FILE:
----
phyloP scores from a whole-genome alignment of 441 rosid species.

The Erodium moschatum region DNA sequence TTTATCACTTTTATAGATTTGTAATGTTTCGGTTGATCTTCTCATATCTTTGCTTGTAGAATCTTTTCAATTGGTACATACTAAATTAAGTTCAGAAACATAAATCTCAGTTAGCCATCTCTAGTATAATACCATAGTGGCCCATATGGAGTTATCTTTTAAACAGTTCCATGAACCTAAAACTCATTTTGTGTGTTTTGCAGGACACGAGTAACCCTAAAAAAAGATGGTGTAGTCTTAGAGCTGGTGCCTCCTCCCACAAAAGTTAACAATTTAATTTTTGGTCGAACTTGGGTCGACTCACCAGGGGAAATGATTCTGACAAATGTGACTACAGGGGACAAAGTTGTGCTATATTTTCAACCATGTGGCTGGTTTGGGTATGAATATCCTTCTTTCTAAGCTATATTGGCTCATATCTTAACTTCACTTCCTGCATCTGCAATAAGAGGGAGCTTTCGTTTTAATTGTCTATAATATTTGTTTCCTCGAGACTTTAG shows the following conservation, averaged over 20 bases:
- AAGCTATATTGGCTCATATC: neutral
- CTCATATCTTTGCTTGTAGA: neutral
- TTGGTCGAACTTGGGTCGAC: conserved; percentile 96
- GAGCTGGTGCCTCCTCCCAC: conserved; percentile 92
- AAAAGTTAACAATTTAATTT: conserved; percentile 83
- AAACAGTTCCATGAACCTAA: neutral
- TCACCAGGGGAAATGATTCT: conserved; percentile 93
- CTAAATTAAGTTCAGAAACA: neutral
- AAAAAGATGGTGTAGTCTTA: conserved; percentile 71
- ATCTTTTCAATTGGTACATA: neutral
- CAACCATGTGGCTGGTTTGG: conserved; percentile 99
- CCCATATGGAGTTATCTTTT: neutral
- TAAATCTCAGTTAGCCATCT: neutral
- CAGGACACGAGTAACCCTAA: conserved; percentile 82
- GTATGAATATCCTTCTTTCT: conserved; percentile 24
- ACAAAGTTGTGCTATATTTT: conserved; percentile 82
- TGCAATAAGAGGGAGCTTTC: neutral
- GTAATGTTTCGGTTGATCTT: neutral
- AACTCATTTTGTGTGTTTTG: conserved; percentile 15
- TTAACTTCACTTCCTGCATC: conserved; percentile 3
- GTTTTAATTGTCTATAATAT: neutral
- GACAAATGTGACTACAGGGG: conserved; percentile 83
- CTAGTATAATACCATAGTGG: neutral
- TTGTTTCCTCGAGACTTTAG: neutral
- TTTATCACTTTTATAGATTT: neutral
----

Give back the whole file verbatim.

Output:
phyloP scores from a whole-genome alignment of 441 rosid species.

The Erodium moschatum region DNA sequence TTTATCACTTTTATAGATTTGTAATGTTTCGGTTGATCTTCTCATATCTTTGCTTGTAGAATCTTTTCAATTGGTACATACTAAATTAAGTTCAGAAACATAAATCTCAGTTAGCCATCTCTAGTATAATACCATAGTGGCCCATATGGAGTTATCTTTTAAACAGTTCCATGAACCTAAAACTCATTTTGTGTGTTTTGCAGGACACGAGTAACCCTAAAAAAAGATGGTGTAGTCTTAGAGCTGGTGCCTCCTCCCACAAAAGTTAACAATTTAATTTTTGGTCGAACTTGGGTCGACTCACCAGGGGAAATGATTCTGACAAATGTGACTACAGGGGACAAAGTTGTGCTATATTTTCAACCATGTGGCTGGTTTGGGTATGAATATCCTTCTTTCTAAGCTATATTGGCTCATATCTTAACTTCACTTCCTGCATCTGCAATAAGAGGGAGCTTTCGTTTTAATTGTCTATAATATTTGTTTCCTCGAGACTTTAG shows the following conservation, averaged over 20 bases:
- AAGCTATATTGGCTCATATC: neutral
- CTCATATCTTTGCTTGTAGA: neutral
- TTGGTCGAACTTGGGTCGAC: conserved; percentile 96
- GAGCTGGTGCCTCCTCCCAC: conserved; percentile 92
- AAAAGTTAACAATTTAATTT: conserved; percentile 83
- AAACAGTTCCATGAACCTAA: neutral
- TCACCAGGGGAAATGATTCT: conserved; percentile 93
- CTAAATTAAGTTCAGAAACA: neutral
- AAAAAGATGGTGTAGTCTTA: conserved; percentile 71
- ATCTTTTCAATTGGTACATA: neutral
- CAACCATGTGGCTGGTTTGG: conserved; percentile 99
- CCCATATGGAGTTATCTTTT: neutral
- TAAATCTCAGTTAGCCATCT: neutral
- CAGGACACGAGTAACCCTAA: conserved; percentile 82
- GTATGAATATCCTTCTTTCT: conserved; percentile 24
- ACAAAGTTGTGCTATATTTT: conserved; percentile 82
- TGCAATAAGAGGGAGCTTTC: neutral
- GTAATGTTTCGGTTGATCTT: neutral
- AACTCATTTTGTGTGTTTTG: conserved; percentile 15
- TTAACTTCACTTCCTGCATC: conserved; percentile 3
- GTTTTAATTGTCTATAATAT: neutral
- GACAAATGTGACTACAGGGG: conserved; percentile 83
- CTAGTATAATACCATAGTGG: neutral
- TTGTTTCCTCGAGACTTTAG: neutral
- TTTATCACTTTTATAGATTT: neutral